A Theology of History by Hans Urs von Balthasar contains the following passage about Christ’s relationship to time and his foreknowledge of future events:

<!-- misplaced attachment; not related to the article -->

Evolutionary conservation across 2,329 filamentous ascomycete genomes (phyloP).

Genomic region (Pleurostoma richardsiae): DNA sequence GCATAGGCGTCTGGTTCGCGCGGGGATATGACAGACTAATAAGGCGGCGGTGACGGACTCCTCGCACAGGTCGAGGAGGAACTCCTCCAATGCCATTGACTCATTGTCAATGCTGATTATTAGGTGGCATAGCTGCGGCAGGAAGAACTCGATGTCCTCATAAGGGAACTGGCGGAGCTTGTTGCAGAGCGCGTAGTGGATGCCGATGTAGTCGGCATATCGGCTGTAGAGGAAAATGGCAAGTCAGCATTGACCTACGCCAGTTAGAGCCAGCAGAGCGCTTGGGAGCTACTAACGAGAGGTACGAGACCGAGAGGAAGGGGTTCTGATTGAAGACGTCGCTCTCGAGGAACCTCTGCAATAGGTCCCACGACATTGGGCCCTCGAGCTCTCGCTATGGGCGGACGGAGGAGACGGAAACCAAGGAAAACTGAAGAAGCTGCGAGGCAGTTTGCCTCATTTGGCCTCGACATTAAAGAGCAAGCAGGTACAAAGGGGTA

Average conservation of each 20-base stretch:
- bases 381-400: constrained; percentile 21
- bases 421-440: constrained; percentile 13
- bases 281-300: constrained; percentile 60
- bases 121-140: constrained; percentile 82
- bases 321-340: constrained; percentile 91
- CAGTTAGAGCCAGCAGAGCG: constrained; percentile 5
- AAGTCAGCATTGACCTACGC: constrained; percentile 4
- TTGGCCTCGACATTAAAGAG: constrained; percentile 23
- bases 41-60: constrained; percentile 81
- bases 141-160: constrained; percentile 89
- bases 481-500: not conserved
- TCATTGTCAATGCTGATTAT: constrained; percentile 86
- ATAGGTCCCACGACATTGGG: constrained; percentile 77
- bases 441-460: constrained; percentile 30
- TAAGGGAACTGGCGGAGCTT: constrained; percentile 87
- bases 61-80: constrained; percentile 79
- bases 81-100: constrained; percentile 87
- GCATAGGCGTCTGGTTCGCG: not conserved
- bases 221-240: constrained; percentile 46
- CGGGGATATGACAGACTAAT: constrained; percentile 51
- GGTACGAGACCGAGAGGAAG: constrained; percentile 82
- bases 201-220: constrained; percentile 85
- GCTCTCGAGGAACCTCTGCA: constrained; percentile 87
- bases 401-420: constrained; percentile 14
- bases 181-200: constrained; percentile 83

It is not the case that Christ before his Passion was only appearing to live in time…What tells us more than anything else that Jesus’ mode of time is indeed real is the fact that he does not anticipate the will of the Father. He does not do the precise thing which we try to do when we sin, which is to break out of time, within which are contained God’s dispositions for us, in order to arrogate to ourselves a sort of eternity, to “take the long view” and “make sure of things”. Both Irenaeus and Clement consider that original sin consisted in anticipation of this kind; and indeed, at the close of Revelation the reward which the Son bestows upon the victor is that fruit of Paradise which the sinner had to his own hurt stolen in anticipation. (Rev 2:7) God intended man to have all good, but in his, God’s, time; and therefore all disobedience, all sin, consists essentially in breaking out of time…Hence the importance of patience in the New Testament, which becomes the basic constituent of Christianity, more central even than humility…This may be seen from Jesus’s relation to “his hour”, which is the Father’s hour. Essentially, it is the hour that is coming, which, in its coming, is always there and therefore determines everything that happens before it and leads up to it, but still has this determinative character as something that is to come, something that can not be summoned…The concept he has of it—and this kind of knowledge he does have—has for its measure that which the Father reveals of it to him. One can therefore say in general (since “his hour” is the epitome of his mission) that his knowledge as God-man is measured by his mission. The knowledge is not itself the measure, but that which is measured; whereas his mission is the measure that measures all else. His perfection is his obedience, which does not anticipate. The use of his capacities has to be adapted to this standard. To regard Christ’s knowledge as though he carried out his actions in time from some vantage point of eternity—rather like a chess-player of genius who quickly foresees the whole course of the game, and simply moves his men through a game which for him is already over—would be to do away entirely with his temporality and so with his obedience, his patience, the merit of his redemptive existence; he would no longer be the model of a Christain existence and of Christian faith.